types of referencing

Harvard Referencing

This is often referred to as the most common type of referencing. Harvard style is used most often in humanities subject areas, as well as natural and social sciences. You may think that this style of referencing “obviously” comes from Harvard University in the US… but it’s actually a bit of a misnomer! The technical name for Harvard referencing is actually parenthetical referencing. It gets its name from the use of parentheses (brackets) as you’ll see below. Some staff from Harvard were actually the first to use this style of referencing – back in the late 19th century – so this is where the name comes from.

Again, when using Harvard Referencing you need both an in-text citation and a bibliography at the end. For your in-text citation all you need is the author’s surname and the year, which can be written as (Jones, 2021) OR Jones (2021). For 2-3 authors include all of their names, such as (Jones, Harris and Smith, 2021) OR Jones, Harris and Smith (2021). And for more than three, use ‘et al’ like so: (Jones et al, 2021) OR Jones et al (2021). No matter which way you style it, there are brackets or parentheses involved – hence the technical name for Harvard referencing!

Then, of course, it is time for your bibliography. Entries should appear as below:

​​Surname, Initial. (Year of publication) Title. Edition if later than first. Place of publication: publisher. Series and volume number if relevant.

Harvard referencing is one of the simpler of the four, but you should always triple check when it comes to punctuation, brackets and italicisation. 

What do Harvard say about their referencing style?

From the Harvard University website: For a full explanation, please see the Wikipedia article for Parenthetical References; History.  The definitive scholarly article on the subject is Chernin C. The “Harvard System”: a mystery dispelled.  British Medical Journal 297:1062-1063, October 22, 1988. Harvard Library doesn’t provide support for this specific style.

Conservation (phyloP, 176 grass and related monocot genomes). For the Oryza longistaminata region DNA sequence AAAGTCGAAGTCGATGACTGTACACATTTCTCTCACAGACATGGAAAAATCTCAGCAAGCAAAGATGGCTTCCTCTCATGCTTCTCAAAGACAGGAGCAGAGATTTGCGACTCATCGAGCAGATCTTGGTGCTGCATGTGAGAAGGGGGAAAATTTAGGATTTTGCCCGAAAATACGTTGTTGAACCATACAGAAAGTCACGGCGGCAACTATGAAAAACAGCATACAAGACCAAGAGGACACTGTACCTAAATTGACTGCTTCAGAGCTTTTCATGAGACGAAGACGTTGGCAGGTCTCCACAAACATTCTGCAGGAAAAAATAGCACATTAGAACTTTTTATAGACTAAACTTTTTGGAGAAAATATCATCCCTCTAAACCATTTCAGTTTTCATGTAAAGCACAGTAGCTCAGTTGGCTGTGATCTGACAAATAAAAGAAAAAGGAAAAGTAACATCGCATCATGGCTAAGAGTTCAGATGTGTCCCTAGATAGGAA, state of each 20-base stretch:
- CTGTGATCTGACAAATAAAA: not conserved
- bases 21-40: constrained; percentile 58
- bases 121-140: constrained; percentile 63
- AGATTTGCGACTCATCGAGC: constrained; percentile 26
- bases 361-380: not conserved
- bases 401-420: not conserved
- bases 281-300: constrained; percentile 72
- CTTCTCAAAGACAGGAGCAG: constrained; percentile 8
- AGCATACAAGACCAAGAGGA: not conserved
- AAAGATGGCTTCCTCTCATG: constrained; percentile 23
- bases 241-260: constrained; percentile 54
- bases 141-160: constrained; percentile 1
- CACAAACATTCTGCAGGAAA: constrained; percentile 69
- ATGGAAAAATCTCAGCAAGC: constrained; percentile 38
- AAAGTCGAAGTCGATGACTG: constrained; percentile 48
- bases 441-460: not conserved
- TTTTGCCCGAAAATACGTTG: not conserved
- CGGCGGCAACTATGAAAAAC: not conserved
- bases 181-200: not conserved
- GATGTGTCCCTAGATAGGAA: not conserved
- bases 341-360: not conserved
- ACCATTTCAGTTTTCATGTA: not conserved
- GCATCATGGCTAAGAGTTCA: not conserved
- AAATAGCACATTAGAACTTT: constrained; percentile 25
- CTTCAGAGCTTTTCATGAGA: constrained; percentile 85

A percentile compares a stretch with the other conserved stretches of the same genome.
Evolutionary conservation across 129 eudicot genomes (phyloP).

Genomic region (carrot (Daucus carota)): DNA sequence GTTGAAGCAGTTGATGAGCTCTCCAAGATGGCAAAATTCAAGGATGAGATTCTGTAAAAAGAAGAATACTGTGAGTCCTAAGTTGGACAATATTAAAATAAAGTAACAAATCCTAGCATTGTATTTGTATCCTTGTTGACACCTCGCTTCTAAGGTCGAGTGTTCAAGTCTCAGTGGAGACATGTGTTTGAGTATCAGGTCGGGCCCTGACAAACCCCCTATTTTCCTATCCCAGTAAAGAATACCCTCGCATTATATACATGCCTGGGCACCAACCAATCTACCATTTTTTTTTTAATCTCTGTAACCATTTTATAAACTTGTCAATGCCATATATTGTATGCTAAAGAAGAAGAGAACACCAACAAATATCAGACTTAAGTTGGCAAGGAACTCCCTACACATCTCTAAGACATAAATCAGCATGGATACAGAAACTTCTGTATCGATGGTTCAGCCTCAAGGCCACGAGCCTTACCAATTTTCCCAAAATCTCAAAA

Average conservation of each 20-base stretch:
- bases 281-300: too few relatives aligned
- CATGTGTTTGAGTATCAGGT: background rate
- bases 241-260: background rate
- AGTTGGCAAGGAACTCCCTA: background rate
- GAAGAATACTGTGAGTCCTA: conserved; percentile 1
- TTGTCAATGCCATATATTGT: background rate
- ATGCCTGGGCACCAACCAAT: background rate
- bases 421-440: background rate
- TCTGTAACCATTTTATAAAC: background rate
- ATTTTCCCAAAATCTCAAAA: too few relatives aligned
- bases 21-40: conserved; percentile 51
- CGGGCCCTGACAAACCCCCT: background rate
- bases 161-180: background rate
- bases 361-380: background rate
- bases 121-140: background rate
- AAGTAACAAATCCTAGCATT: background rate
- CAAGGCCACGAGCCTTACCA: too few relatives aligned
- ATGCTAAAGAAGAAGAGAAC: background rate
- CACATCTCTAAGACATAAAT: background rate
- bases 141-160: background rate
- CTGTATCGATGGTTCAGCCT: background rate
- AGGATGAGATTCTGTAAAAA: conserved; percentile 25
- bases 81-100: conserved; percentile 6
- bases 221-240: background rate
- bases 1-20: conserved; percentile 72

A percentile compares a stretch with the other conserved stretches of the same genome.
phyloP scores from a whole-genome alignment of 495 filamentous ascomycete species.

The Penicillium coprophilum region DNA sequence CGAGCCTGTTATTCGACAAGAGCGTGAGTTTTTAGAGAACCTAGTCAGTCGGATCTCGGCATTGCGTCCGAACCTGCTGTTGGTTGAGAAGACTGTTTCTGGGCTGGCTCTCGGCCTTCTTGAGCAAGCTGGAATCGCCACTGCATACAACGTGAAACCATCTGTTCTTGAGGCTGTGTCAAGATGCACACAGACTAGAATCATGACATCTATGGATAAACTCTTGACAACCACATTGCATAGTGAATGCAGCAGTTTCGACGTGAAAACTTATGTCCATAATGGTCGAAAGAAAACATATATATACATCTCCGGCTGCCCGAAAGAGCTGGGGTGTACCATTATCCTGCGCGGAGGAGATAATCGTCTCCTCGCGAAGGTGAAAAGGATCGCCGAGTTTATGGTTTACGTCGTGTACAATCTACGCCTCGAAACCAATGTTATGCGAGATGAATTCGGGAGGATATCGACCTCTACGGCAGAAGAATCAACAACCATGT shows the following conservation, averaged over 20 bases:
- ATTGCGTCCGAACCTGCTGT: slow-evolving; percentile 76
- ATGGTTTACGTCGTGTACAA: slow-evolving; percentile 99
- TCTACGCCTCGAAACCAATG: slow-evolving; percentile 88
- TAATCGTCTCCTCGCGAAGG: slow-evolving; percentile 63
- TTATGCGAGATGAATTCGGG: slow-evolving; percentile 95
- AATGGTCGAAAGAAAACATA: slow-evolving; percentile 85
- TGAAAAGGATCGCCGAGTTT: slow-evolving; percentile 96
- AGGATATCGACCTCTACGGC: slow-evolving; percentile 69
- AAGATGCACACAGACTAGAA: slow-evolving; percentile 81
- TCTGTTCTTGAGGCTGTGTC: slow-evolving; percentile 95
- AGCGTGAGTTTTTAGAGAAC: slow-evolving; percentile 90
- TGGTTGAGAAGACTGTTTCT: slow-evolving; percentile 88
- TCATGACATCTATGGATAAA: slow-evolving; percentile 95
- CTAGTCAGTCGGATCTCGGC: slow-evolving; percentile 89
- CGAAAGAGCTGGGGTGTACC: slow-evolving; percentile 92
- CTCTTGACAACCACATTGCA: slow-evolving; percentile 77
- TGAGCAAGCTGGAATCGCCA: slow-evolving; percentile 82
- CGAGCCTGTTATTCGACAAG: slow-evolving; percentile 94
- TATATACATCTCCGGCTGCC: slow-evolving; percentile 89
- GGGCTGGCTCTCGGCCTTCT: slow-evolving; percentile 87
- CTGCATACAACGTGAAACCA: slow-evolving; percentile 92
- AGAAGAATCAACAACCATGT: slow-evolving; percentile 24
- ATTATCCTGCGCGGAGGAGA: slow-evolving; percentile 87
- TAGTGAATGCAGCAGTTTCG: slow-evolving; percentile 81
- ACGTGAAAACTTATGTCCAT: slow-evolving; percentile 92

Judging by this, it is clear that the university does not necessarily claim this referencing style. In fact, they don’t really even *use* Harvard referencing at Harvard… There are many different citation styles. The major styles used at educational institutions in the US tend to be APA (American Psychological Association); MLA (Modern Language Association); and Chicago. The preferred styles tend to vary by discipline (for instance, academics in History usually use Chicago). If you are unsure of which style you should be using, check with your instructor or other academic advisor. If writing for publication, usually the publisher will tell you what style is preferred.

MHRA Referencing

The fourth and final type of referencing is MHRA. This comes from the Modern Humanities Research Association. It is an extensive but not massively complicated style of academic referencing. There are in-text citations in the form of superscript numbers and footnotes, as well as a separate bibliography. It is mostly used in humanities subjects, as the name and source would suggest!

So your in-text citation takes the form of a superscript (small) number which corresponds to a numbered footnote. You’ll use a quote, add the number, and then add a footnote at the bottom which includes the following:

Author name, Book Title, ed./trans. by Editor/Translator name, edition (Place of publication: Publisher, Year), page number(s).

Subsequent citations from the same source only require the name of the author and the page number.

Then of course, you’ll need your bibliography. It needs to be on a separate page, listed alphabetically by author surname. Each entry should be laid out something like this:

Jones, Kevin, Fictional Title, ed. by Sarah Evans (Oxford: Oxford University Press, 2021)

So remember – in the footnote it’s first name the surname while in the bibliography you’ll need the surname first. Always double check this!

What do MHRA say about their referencing style?

From their website: The MHRA Style Guide is an essential reference for scholars, students and editors in the Modern Humanities. Originally codified for our own use, MHRA style has since 1971 been used much more widely, and today many universities require dissertations to follow it.

They also mention that slight changes are made to the style guide periodically. 

A few notes on academic referencing 

It should be noted that the above examples are for books. When referencing other sources, which you may be required to depending on your course, module or particular assignment, there may be certain changes to make. Always consult your university style guide.

There are also plenty of FREE websites, as well as downloadable software, which format your references for you. These include EasyBib, as mentioned in my list of top 10 apps for making your life easier as a student.

Types of referencing- further reading

If you found this article on the types of referencing helpful, why not try another one? Here are some that you may be interested in-